Sauerkraut is a fermented food. Fermentation is the metabolic process of converting carbohydrates, like sugars, into either alcohols and carbon dioxide, or organic acids. It requires the presence of a carbohydrate source (like milk or vegetables, which contain sugar molecules) plus yeast, bacteria or both. The yeast and bacteria microorganisms are responsible for converting glucose (sugar) into healthy bacteria strains that populate your gut environment and help regulate many bodily functions.
Sauerkraut’s live and active probiotics have beneficial effects on the health of your digestive tract — and therefore the rest of your body too. That’s because a very large portion of your immune system actually lives within your gut and is run by bacterial organisms, what you can think of as “your gut’s bugs” that live within your intestinal flora.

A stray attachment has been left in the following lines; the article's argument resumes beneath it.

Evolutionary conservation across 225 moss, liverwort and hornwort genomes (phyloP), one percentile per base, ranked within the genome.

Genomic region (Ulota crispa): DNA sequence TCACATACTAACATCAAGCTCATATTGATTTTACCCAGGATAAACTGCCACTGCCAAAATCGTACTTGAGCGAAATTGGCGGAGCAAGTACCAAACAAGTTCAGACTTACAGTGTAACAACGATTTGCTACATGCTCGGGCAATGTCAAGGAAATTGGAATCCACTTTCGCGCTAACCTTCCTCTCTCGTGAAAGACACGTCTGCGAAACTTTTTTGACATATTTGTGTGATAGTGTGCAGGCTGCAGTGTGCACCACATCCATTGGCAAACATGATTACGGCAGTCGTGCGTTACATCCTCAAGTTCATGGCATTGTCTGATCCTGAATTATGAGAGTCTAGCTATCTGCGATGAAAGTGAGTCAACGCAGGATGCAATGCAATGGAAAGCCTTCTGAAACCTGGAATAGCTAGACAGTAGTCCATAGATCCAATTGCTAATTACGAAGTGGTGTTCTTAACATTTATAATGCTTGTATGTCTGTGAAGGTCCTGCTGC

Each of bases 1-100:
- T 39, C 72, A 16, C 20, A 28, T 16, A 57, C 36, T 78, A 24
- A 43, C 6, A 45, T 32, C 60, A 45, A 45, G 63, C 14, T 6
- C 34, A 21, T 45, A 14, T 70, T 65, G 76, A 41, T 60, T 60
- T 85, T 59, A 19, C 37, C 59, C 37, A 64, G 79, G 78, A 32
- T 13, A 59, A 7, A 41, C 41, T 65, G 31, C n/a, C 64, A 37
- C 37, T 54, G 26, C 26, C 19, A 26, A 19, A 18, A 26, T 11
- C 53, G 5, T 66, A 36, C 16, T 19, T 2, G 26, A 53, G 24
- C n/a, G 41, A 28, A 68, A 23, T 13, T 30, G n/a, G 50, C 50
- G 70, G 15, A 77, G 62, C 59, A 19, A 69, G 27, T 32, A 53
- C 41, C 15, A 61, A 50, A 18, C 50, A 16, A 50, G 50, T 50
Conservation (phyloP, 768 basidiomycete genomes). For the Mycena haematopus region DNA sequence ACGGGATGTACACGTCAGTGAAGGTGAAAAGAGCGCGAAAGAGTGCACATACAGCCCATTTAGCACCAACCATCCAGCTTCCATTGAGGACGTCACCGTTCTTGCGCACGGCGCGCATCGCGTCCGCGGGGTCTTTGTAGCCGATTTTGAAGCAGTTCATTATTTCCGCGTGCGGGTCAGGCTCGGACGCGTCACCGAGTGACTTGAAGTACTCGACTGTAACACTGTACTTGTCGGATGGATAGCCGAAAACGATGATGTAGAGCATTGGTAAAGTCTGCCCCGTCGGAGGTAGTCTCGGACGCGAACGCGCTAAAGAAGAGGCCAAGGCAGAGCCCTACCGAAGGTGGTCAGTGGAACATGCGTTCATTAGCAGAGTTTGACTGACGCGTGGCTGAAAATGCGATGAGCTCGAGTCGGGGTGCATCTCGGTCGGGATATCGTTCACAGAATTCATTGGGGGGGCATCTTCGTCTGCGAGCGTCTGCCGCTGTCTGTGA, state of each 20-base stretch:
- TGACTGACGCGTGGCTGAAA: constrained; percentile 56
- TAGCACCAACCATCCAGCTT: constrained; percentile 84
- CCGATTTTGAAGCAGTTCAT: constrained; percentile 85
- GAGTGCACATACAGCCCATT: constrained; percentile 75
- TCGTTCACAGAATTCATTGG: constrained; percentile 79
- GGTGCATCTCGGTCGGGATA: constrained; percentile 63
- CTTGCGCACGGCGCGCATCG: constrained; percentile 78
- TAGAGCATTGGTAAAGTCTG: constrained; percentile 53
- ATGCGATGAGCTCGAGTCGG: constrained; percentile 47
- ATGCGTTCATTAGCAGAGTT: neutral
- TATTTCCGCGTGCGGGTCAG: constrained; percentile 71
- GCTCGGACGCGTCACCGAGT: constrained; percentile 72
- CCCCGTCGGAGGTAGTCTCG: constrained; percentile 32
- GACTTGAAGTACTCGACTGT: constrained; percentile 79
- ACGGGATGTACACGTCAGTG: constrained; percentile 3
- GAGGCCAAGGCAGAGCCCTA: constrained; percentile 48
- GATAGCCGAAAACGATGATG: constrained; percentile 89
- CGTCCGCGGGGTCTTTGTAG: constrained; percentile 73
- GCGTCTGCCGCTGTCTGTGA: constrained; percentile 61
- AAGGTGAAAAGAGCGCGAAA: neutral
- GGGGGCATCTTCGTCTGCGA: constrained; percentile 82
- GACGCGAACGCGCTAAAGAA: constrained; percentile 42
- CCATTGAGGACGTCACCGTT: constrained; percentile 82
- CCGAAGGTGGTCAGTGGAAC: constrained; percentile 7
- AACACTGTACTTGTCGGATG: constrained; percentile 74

After eating foods like sauerkraut that provide probiotics, these gut bugs take up residence on the lining and folds of your intestinal walls, where they communicate with your brain via the vagus nerve. They also act like your first line of defense against various harmful bacteria or toxins that enter your body. Some beneficial probiotic bacteria found in sauerkraut and other cultured veggies are more or less permanent residents because they form long-lasting colonies.